MPR listener question:

I heard from a friend that northwest of Duluth they reported over 6 inches of precipitation in December as well as over 33 inches of snowfall. What are the state records for these measurements in December?


I am not sure that I believe that number. There has been no observation historically of precipitation over 5 inches during the month of December in Minnesota. So any precipitation totals over 6 inches last month should be questioned and verified by the Minnesota State Climatology Office. The highest value I can find historically is 4.92 inches at Farmington (Dakota County) in 1982.

The statewide December total snowfall record is 55.2 inches northwest of Two Harbors in 2013. So that is almost a season load of snow in just one month.

Twin Cities Almanac for January 3rd:

The average MSP high temperature for this date is 24 degrees F (plus or minus 12 degrees F standard deviation), while the average low is 8 degrees F (plus or minus 13 degrees F standard deviation).

MSP Local Records for January 3rd:

MSP weather records for this date include: highest daily maximum temperature of 46 degrees F in 1880: lowest daily maximum temperature of -12 degrees F in 1919; lowest daily minimum temperature is -26 degrees F in 1887; highest daily minimum temperature of 33 degrees F in 1992; record precipitation of 0.76 inches in 1906; and record snowfall of 9.0 inches also in 1906.

Average dew point for January 3rd 6 degrees F, with a maximum of 34 degrees F in 2006 and a minimum of -42 degrees F in 1919.

All-time state records for January 3rd:

The state record high temperature for this date is 53 degrees F at Canby (Yellow Medicine County) in 1998. The state record low temperature for this date is -54 degrees F at Pokegama Dam (Itasca County) in 1904. State record precipitation for this date is 1.90 inches at St Cloud (Sherburne County) in 1897; and record snowfall of 15.5 inches at Willmar (Kandiyohi County) in 1943.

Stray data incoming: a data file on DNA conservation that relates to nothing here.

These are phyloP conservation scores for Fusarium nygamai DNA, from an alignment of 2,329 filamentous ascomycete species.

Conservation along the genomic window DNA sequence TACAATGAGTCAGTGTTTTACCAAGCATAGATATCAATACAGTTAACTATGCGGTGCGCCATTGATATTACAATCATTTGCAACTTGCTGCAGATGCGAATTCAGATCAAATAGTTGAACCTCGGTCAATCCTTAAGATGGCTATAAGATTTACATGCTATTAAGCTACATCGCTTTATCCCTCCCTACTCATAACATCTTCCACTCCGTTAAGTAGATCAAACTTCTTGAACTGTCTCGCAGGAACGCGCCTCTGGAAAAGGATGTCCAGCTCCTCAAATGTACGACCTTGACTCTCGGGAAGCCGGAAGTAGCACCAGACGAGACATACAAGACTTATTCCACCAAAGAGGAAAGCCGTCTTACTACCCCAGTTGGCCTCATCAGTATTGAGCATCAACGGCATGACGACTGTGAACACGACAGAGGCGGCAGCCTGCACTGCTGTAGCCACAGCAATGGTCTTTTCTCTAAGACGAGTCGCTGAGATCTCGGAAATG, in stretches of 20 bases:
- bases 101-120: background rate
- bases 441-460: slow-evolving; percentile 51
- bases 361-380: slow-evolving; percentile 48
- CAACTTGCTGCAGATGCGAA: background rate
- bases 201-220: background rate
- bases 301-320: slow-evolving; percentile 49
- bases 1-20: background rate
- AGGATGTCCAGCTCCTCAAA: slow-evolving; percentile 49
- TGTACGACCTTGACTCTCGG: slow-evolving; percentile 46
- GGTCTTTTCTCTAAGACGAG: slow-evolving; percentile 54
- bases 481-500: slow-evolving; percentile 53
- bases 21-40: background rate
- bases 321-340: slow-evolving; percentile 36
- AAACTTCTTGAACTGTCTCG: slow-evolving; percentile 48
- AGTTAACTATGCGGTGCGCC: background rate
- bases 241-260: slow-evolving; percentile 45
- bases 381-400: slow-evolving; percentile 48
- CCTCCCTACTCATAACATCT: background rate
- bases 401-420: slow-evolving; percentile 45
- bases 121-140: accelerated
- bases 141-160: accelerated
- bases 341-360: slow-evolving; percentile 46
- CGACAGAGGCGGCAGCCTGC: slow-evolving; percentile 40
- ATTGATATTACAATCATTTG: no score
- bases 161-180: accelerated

Past Weather Features:

A slow-moving winter storm dropped 12-16 inches of snow across central Minnesota over January 2-3, 1897. Strong winds blew the snow into 5ft drifts.

January 2-5, 1919 brought a severe Cold Wave to Minnesota, with widespread subzero temperatures. Temperatures bottomed out on the 3rd with most areas reporting morning lows from -20°F to -30°F. It was -40°F or colder in portions of Roseau, Polk, and Clearwater Counties. The daytime high temperature at Rochester was just -15°F.

Another slow-moving winter storm brought heavy snow to many parts of central Minnesota over January 3-4, 1943. Many observers reported 8-15 inches and blizzard conditions prevailed in some far western counties.

January 3, 1998 brought an early taste of spring to many parts of the state. Daytime high temperatures reached the 40s F in most places, while portions of Pipestone and Yellow Medicine Counties saw temperatures in the 50s F.


Partly sunny to start out the weekend, with temperatures somewhat closer to normal. Warmer with increasing cloudiness on Sunday, and a chance for snow. Another chance for snow later in the day Monday, with temperature dropping below normal for the beginning and middle of next week.  There will be some moderation in temperatures to above normal values by Friday. No major storms are seen.